Once you connect your device to the internet vulnerabilities from fake phishing sites as well as viruses increase. Today, security software tailored specifically for smartphones is available in the marketplace. It’s important though as with your home PC to keep protections and software up to date and current. Ensure you activate your smartphone's security settings and password protection and familiarise yourself with the features of your smartphone.
These are useful to stop any personal data being accessed by persons who may misuse it. Find out how they work and how you can activate them.
All smartphones have built-in security features such as auto locking and password protection. While it may seem like a bit of an inconvenience at times, these physical security measures are your first line of defence in keeping your smartphone and your personal details safe.
If you crack the manufacturer’s security on your smartphone, you not only make your warranty invalid but you make it much more vulnerable to attacks by fraudsters.
Fraudsters are interested in more than just your internet banking details. Any kind of personal information can be used to steal your identity and commit other kinds of fraud. They can apply for credit cards, personal loans and mortgages, using your personal information. By being careful about the information you have stored on your smartphone you're taking the first steps to protecting your identity in case of theft or loss.
If you sell or discard your smartphone, it’s crucial you delete all personal information first. This can include SMS messages, emails, photographs, contact details and Internet links. Fraudsters can use such information to commit fraud against you, or by pretending to be you.
Fraudsters use infected documents and applications to spread their malware and compromise victim’s smartphones. Never open an attachment or download an application from a person or website that you don’t know or have doubts about.
Guide for electronic transactions
Be cautious when strangers offer to help you at the ATM, even if your card is stuck or you are experiencing difficulty with the transaction. Avoid ATMs which have messages or signs fixed to them indicating that the screen directions have been changed, especially if the message is posted over the card reader. Banks and other ATM owners will not put up messages directing you to specific ATMs, nor would they direct you to use an ATM which has been altered.
Do not write your PIN down or keep it in your wallet or purse and do not give it to anyone. If you think it may have been compromised, please contact us immediately.
Whether you want to reduce the number of PINs you have to remember or change your PIN for security reasons, it is easy to do at a rediATM. Learn how you can change your PIN at rediATMs.
After completing your transaction, secure your card and cash immediately before exiting the ATM area.
Always protect your card by keeping it in a safe place. If your card is lost or stolen, contact us immediately.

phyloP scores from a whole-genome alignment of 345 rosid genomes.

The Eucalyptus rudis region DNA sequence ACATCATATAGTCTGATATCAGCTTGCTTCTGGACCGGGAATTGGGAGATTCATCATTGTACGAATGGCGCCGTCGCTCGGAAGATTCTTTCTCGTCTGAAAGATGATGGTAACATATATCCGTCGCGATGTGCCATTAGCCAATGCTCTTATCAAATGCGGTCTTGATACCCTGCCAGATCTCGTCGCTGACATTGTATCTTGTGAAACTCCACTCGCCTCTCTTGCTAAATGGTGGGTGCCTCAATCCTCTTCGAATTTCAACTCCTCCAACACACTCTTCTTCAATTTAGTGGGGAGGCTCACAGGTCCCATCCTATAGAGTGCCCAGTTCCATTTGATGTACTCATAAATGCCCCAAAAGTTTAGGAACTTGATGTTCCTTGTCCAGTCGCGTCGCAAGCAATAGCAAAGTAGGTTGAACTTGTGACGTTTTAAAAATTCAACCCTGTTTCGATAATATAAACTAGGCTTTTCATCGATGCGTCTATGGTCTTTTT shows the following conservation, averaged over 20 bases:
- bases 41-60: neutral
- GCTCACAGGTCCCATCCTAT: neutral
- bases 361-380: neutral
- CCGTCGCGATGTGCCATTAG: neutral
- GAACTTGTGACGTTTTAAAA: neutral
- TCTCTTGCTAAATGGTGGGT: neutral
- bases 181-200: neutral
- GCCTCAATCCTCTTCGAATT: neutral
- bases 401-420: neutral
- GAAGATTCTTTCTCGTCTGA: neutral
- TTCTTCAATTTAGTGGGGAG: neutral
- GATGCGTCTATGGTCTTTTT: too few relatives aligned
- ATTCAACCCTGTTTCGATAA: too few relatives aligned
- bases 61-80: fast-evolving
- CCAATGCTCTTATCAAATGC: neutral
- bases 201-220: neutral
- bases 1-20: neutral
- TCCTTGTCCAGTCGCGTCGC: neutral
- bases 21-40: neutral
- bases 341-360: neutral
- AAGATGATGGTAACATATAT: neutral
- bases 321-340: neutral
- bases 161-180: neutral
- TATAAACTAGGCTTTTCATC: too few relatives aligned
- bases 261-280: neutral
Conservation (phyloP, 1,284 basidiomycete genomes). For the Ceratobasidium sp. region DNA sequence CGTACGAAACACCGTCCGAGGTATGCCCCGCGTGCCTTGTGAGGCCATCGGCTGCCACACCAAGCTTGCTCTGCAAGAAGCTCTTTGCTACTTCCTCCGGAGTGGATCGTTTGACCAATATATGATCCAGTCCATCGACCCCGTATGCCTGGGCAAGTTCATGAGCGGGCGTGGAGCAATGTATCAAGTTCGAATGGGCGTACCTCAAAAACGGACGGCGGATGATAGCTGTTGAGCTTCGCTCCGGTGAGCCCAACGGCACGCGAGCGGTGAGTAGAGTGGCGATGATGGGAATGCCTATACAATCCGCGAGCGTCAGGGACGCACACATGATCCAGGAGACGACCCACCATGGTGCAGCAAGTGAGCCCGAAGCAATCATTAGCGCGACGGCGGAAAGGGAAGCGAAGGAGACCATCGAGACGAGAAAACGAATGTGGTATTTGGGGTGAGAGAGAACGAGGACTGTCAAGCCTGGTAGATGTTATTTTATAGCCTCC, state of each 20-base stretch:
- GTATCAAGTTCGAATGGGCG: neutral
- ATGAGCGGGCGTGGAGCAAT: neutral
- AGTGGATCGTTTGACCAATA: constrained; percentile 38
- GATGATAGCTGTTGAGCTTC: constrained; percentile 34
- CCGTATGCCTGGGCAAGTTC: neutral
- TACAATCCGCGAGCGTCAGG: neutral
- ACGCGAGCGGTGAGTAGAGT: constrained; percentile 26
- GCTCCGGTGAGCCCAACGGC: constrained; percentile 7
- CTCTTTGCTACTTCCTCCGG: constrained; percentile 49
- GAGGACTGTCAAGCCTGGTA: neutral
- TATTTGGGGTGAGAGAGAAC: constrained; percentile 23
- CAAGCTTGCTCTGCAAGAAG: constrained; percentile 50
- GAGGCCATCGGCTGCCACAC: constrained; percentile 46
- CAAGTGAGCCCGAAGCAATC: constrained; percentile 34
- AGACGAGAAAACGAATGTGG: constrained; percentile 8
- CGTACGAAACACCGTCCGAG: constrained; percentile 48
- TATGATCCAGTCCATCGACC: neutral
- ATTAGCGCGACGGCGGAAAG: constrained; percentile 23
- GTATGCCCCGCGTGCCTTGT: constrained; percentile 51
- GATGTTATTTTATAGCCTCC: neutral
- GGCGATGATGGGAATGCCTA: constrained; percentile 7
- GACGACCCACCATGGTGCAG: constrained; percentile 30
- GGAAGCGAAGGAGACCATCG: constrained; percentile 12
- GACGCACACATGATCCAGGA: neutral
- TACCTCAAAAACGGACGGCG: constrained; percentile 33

When entering your PIN, shield the ATM keypad with your hand or body. Keep your transaction record so you can compare it to your monthly statement.
Report all crimes immediately to law enforcement officials, ATM owners and UniBank.
If you need emergency assistance, call 000.
Always use ATMs in busy areas. Stay alert and do not accept assistance from anyone. Remember to remove your card from the machine.
At UniBank, our Visa Debit Cards and Visa Credit Cards are protected by the Fraud Bureau Service early detection fraud monitoring system. This service is provided by our industry partner, Cuscal.
Our fraud monitoring system provides early detection and prevention of card fraud by monitoring transaction activity, examining unusual spending patterns, and identifying payment types, or transaction sources, that have been previously flagged as fraudulent. This service is undertaken 24 hours a day, seven days a week, to try and prevent suspicious and fraudulent transactions, before they occur on your account. We also liaise and participate in national and international fraud committees, to ensure we have up-to-date information on fraud trends.
With your help, we can work to secure your transactions around the clock, safeguarding you from card fraud. In addition to keeping your card and PIN safe and secure, we ask that you notify us of your overseas travel plans, including destinations, departure and return dates, so we can better monitor and protect your cards from unauthorised use. To report travel details, please contact us on 1800 864 864.
Ensure that you regularly review your card transactions and promptly report any irregular/unauthorised transactions to ensure a claim can be made under the relevant chargeback regime (VISA International).
A chargeback is a right that we exercise on behalf of a client holding a debit or credit card (the cardholder). It is a right to chargeback responsibility for a credit (or debit) card transaction from the cardholder’s financial institution to the merchant’s financial institution. If you dispute a credit or debit card transaction we will promptly claim a chargeback right on your behalf where one exists. Please note that not all transactions have chargeback rights. However, for us to be able to do this you must dispute the transaction as soon as possible as our right to seek a chargeback only lasts for a limited period of time. To report disputed transactions, please contact us on 13 12 21.